Many factors influence snow depth, water content and duration in forest ecosystems. The effects of forest cover and canopy gap geometry on snow accumulation has been well documented in coniferous forests of western North America and other regions; however, few studies have evaluated these effects on snowpack dynamics in mixed deciduous forests of the northeastern USA. We measured snow depth and water equivalent near the time of peak snowpack accumulation and, again, during snowmelt to better understand the effect of forests on snowpack properties in the northeastern USA. Surveys occurred in openings and under the forest canopy at plots with different characteristics (e.g. aspect, elevation, forest composition) within the Hubbard Brook Experimental Forest in New Hampshire, USA. Snow water equivalent (SWE) was significantly greater in openings (?p?=?0.021) than in forests on north-facing plots but not on south-facing plots (?p?=?0.318) in early March 2009. One month later, SWE was more variable but remained greater in openings on north-facing plots (?p?=?0.067), whereas SWE was greater (?p?=?0.071) under forests than in clearings on south-facing plots, where snowmelt had sufficiently progressed. During peak accumulation, SWE decreased with increasing conifer cover on north-facing plots. During the snowmelt period, SWE on south-facing plots decreased with increasing basal area, sky view factor and diameter at breast height of trees on the plots. These results have implications for spring streamflow and soil moisture in the face of changing climate conditions and land use pressures in the forests of northern New England. Published 2012. This article is a U.S. Government work and is in the public domain in the USA.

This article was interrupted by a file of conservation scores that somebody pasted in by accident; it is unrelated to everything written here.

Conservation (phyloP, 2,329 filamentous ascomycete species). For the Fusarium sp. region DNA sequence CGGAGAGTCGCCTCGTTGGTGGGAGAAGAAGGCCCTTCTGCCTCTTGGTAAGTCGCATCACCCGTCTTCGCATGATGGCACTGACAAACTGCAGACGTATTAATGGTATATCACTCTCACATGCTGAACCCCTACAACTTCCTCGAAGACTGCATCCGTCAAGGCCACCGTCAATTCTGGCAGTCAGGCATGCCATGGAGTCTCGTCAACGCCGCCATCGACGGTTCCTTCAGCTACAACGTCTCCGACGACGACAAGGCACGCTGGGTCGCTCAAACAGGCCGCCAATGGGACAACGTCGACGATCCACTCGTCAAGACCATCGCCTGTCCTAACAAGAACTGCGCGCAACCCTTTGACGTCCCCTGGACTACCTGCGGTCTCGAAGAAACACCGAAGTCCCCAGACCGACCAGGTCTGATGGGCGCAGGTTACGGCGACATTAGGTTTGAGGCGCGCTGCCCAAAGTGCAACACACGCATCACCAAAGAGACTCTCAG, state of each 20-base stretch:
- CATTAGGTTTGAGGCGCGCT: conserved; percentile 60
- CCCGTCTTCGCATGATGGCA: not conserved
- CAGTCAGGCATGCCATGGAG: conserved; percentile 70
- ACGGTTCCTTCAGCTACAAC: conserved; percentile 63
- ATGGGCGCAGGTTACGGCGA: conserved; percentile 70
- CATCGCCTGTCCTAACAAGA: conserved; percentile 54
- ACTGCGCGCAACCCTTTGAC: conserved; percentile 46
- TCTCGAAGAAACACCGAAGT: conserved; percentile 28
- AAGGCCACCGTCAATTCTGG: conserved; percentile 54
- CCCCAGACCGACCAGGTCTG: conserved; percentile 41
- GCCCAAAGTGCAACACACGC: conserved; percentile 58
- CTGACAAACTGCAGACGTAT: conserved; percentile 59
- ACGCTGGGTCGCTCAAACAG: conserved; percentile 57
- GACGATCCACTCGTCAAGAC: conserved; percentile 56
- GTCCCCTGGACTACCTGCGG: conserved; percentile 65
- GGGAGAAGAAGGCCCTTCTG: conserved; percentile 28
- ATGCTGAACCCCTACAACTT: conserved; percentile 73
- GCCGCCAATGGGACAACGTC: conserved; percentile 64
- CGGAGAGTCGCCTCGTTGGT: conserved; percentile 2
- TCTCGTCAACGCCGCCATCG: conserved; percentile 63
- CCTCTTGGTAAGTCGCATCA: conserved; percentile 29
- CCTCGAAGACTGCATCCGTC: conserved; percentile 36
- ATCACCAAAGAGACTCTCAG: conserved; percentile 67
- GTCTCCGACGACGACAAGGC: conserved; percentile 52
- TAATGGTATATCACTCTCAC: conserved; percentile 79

• Knorn, J.; Kuemmerle, T.; Radeloff, V. C.; Szabo, A.; Mindrescu, M.; Keeton, W. S.; Abrudan, I.; Griffiths, P.; Gancz, V.; Hostert, P. (Biological Conservation, 2012